PRWeek Awards reflect an industry that's come of age

From an inspiring Communicator of the Year to a deep bench of incredibly inspiring campaign work, the PRWeek Awards prove the profession is not just part of the conversation - it's starting to lead it.

It’s quite possible that I say this every year, but I genuinely think last night’s PRWeek Awards represent a high water mark in the communications industry that bodes well for the profession.

Our Communicator of the Year, United Airlines’ CEO Oscar Munoz, said it best when he came on stage to receive his honor. He commented that the turnaround he has led at the beleaguered airline was not just something that needed to be communicated – it was all about communications.

It’s telling when a major CEO from a $36 billion global company recognizes the value of communications, not as a promotional tool or part of a strategy, rather as a fundamental strut through which the business is built.

As I wrote last week, Munoz’s humble and empathetic approach has bypassed the choppy headwinds surrounding the airline and set United on a positive path for the future, with an engaged workforce checked in and on board.

No longer is PR begging for crumbs from the table, it is playing a full and active role at the head of it.

The range of excellent campaign work that won or gained honorable mentions was if anything even more impressive.

Our Campaign of the Year, Golin and McDonald’s All Day Breakfast people’s launch, utilized smart data analytics and research to signpost where the industry needs to go in terms of running campaigns. It also won Best Consumer Launch and Best in Social Media and helped McDonald’s to a 25% stock rebound and strongest quarterly same store sales in almost four years.

MullenLowe drove interest and likeability in JetBlue Airways in a very competitive sector, generating 3 million video views for its Reach Across the Aisle campaign and increasing brand buzz.

DeVries Global helped Pantene gatecrash the Super Bowl with a series of Pantene Dad-Do videos that garnered 45 million views and 250 million social media impressions. It was named among the top Super Bowl commercials despite the P&G brand not even running an ad.

Edelman and REI’s groundbreaking #OptOutside campaign had already taken top honors at Cannes last year and followed up with a well-deserved PRWeek gong too.

Ketchum posted its usual strong performance with an eye-catching campaign to redefine Adapt Pharma’s Narcan nasal spray that took the medication to a majority of the market share in just six months.

It wasn’t just the big PR firms that won recognition either. Exponent helped USA Swimming increase swim team registration by 15% and September became the first month with 100,000 registrations.

In another swimming initiative, Approach Marketing helped Goldfish Swim School increase awareness of water safety, change behavior, and build business.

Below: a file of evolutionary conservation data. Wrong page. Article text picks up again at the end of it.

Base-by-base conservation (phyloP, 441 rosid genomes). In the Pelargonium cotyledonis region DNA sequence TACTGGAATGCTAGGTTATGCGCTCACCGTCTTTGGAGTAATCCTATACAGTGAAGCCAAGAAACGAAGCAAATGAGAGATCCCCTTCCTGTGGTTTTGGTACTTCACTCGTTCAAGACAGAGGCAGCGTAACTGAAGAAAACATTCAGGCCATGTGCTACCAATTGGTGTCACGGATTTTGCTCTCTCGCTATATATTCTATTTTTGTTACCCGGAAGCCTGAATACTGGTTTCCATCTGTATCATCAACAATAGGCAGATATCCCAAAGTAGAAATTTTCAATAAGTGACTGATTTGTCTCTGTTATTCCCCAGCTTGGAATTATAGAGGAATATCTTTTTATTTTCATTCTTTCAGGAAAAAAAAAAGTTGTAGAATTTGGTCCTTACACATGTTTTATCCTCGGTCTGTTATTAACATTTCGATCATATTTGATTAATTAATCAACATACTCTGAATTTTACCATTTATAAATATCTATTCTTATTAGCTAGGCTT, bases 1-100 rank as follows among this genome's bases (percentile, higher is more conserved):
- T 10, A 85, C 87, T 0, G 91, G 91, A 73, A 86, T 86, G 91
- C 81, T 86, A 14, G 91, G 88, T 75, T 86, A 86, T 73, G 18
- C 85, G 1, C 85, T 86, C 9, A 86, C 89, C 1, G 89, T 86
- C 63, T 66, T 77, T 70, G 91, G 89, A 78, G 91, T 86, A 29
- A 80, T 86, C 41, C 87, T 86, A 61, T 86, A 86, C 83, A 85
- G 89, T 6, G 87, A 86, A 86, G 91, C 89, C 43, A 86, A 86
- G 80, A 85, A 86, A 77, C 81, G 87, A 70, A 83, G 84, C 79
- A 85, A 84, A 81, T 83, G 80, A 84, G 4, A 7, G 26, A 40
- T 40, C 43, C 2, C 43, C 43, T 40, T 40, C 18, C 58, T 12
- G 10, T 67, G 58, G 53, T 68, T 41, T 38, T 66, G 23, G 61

Camino Public Relations aided a fight back by Planned Parenthood against an inaccurate attack on the women’s health clinic by anti-abortion activists, which reached as far as Congress, state governments, and top-tier journalists.

And I loved funky agency Braya U.S.’s work with Heineken’s Mexican beer brand Tecate, which bravely took on the topic of Donald Trump’s wall in a very creative manner.

Glover Park Group, Allison+Partners, FTI Consulting, and M Booth also scored, for United Airlines, Kampgrounds of America, Shire, and Campari respectively.

I particularly liked Ketchum’s Care Counts work for Whirlpool, which got students back into school who were being bullied and mocked because their clothes were dirty.

I haven’t even mentioned a strong WPP performance including Cohn & Wolfe and The Swedish Number, Ogilvy PR sand Covered California, and Burson-Marsteller’s wins for Valspar and Bank of America.

Then there was MSLGroup and Netflix and threepeating Agency of the Year Weber Shandwick and Gilead Sciences.

Honestly, it’s an amazing roster of work and I’m sure you’re going to see several of these campaigns vying for honors at Cannes in June. I also recommend checking out the honorable mentions and shortlisted work, because there are some gems in there as well.

It’s great to see the work backing up the hype around the revitalized PR and communications sector, which is demonstrating its business value, changing behaviors, building enterprises, and tackling important social issues.

Long may this continue and congratulations to everyone involved – it makes me proud to be able to play a small part in convening this showcase of best practice from the amazing professionals that work in the PR industry.

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